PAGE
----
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The River Crane: reworked, restored and re-naturalised

Posted: Tuesday 22nd December 2015 by

River restoration at Crane MeadowsRiver restoration at Crane Meadows

Working waist-deep in a west London river can be wet and wearisome, but for Tom White, a conservation project officer with London Wildlife Trust, it’s all in a day’s work.

For close to three years, Tom has been coordinating volunteers, trainees and community partners with the aim of re-naturalising the River Crane, an important wildlife corridor and one of the main tributaries of the River Thames in Greater London. 

In the past the ecological condition of the River Crane has been badly affected by attempts to control its flow, destroying natural habitats and undermining the river’s ability to sustain wildlife. In a bid to restore the river, a plan was produced by London Wildlife Trust to re-naturalise the river, enhancing the habitats for wildlife whilst also improving public access so that more people could enjoy the river and associated wildlife. 

River restoration isn’t easy work. Designs were drawn up to establish where our work could most benefit the river habitats and wildlife. Following the design stage, the physical challenge of undoing years of river alterations has involved thousands of hours of wet, muddy work, a great deal of volunteers and at some sites, a large yellow digger.

The Trust has aimed to deliver low impact interventions using on-site materials; working with natural processes to restore the river habitats. Berms have been created to change the speed of the river’s flow – creating pockets of slow and faster moving water that are used by different river species.

Large branches of hawthorn, blackthorn and chestnut are interwoven and secured with wire and wooden stakes and secured to the river bank. These berms interrupt the canalised flow of the river, and whilst they have been designed to degrade after a certain amount of time, they should trap enough sediment and sustain enough plant growth to retain their shape for many more years to come.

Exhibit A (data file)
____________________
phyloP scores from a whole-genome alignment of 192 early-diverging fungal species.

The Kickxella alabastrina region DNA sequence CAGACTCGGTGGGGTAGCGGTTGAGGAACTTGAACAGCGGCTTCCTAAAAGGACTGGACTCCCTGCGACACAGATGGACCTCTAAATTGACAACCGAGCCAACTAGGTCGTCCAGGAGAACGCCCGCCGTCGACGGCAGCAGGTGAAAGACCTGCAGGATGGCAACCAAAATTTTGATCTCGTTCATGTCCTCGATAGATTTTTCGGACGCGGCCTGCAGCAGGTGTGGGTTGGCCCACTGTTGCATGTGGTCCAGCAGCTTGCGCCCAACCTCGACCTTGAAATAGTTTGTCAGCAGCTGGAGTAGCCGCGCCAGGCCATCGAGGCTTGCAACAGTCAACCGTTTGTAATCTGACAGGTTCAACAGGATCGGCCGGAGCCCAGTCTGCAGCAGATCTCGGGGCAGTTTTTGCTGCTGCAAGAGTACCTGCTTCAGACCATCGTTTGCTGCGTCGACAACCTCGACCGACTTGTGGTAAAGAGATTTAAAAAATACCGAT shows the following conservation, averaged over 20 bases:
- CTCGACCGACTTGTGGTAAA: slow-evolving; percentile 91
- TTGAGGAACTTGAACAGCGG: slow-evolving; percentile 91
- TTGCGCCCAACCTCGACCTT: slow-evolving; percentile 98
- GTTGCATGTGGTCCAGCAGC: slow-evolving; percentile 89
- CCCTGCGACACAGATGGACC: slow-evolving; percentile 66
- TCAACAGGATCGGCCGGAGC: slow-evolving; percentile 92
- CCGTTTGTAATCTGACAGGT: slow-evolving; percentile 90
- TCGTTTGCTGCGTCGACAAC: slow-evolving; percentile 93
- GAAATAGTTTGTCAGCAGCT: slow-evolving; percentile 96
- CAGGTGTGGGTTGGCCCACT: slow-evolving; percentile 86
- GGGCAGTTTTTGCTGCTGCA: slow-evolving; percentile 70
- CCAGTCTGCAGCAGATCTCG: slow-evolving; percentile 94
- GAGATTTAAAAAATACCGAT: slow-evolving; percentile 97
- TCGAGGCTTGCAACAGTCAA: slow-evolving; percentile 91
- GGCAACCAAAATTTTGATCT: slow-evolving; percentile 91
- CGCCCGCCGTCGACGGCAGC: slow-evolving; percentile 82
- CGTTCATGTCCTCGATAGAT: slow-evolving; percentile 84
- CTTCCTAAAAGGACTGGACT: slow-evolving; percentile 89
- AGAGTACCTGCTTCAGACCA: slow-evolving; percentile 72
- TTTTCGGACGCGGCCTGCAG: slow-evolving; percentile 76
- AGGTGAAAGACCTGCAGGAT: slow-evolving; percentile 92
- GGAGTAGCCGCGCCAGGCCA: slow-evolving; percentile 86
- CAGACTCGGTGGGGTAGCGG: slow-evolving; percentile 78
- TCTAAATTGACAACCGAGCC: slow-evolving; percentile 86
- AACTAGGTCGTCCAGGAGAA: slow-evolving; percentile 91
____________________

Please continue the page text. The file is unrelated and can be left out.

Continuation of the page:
Another process Tom uses to return the river to its natural course is to reconnect old meanders that were cut off from the river when it was straightened in the past. This requires clearing the old meanders of silt, scrub and rubbish and then pouring a deep bed of gravel to divert much of the river back into its old meandering course. 

By reconnecting the river to these meanders, the River Crane’s flow dynamics have been dramatically improved, creating a more enriched habitat for the river’s aquatic species. The gravel beds also provide new habitat for river species that favour the shallow, turbulent water that tumbles over the gravel.

Images below show an old meander before and after its connection to the River Crane 

BeforeDuring restoration After

Our work so far:

After extensive work, supported by funding from Defra, LB Hounslow, Thames Water, SITA and the Environment Agency. the Trust has now enhanced significant sections of the river, improving the river banks and meanders at Crane Bank, Crane Meadows and Green Lane.

If you’re interested in volunteering with Tom on future river restoration projects, we provide training, equipment and the chance to get outside and make a positive impact on London’s wildlife and nature! If this has inspired you, we’d love you to join us! www.wildlondon.org.uk/volunteering-west-london

Visiting the Crane Valley

London Wildlife Trust reserves on or close to the River Crane:

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